Abba b. Martha

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Abba b. Martha was a Babylonian scholar of the end of the third century and beginning of the fourth. He seems to have been in poor circumstances. Once he incurred a debt to the resh galuta (exilarch), which he could not repay, and only by disguising himself did he at the time escape arrest for it. Later he was apprehended and sorely pressed for payment; but when the exilarch discovered that his debtor was a rabbinical scholar, he released him. His mother, Martha, seems to have been in easy circumstances; for, when Abba was bitten by a rabid dog and, in accordance with contemporary therapeutics, was obliged to drink through a tube of copper, Martha substituted one of gold. Notwithstanding his pecuniary straits, Abba did not take advantage of the Biblical and Talmudic law, according to which the Sabbatical year cancels all debts. He once owed some money to Rabbah, and paid it in the year of release, using the form of a donation.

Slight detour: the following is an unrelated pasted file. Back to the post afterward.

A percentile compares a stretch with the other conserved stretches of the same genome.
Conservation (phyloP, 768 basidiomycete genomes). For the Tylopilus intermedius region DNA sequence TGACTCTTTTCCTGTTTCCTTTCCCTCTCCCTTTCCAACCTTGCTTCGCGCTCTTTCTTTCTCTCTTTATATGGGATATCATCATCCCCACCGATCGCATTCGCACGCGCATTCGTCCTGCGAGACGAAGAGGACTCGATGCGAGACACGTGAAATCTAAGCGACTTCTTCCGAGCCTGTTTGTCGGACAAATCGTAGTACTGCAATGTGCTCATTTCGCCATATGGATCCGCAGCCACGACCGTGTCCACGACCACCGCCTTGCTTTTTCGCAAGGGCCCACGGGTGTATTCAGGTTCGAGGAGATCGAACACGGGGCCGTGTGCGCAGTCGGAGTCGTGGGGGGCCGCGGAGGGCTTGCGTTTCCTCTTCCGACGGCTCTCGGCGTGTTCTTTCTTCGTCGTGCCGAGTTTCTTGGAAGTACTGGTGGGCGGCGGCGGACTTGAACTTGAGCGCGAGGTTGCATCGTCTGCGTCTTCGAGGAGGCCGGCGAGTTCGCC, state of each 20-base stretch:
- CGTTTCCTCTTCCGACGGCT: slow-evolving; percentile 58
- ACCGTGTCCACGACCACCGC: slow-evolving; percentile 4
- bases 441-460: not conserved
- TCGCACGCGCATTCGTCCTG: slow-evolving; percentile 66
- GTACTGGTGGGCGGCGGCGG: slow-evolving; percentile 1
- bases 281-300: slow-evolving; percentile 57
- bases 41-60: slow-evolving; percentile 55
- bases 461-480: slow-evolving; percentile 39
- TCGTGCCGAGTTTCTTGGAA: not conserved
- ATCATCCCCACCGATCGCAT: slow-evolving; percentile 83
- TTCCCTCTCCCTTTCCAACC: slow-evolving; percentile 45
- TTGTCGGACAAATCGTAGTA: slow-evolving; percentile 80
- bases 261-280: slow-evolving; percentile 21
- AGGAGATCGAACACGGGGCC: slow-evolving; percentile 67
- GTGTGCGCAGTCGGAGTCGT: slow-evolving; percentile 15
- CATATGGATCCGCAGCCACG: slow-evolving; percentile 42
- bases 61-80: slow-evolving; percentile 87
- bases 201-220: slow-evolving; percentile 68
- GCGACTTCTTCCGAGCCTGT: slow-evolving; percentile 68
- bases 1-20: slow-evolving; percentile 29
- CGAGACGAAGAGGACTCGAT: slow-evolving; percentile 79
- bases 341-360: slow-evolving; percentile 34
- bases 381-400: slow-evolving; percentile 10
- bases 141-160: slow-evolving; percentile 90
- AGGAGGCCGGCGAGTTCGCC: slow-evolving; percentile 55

This article incorporates text from a publication now in the public domainSinger, Isidore; et al., eds. (1901–1906). "article name needed". Jewish Encyclopedia. New York: Funk & Wagnalls Company.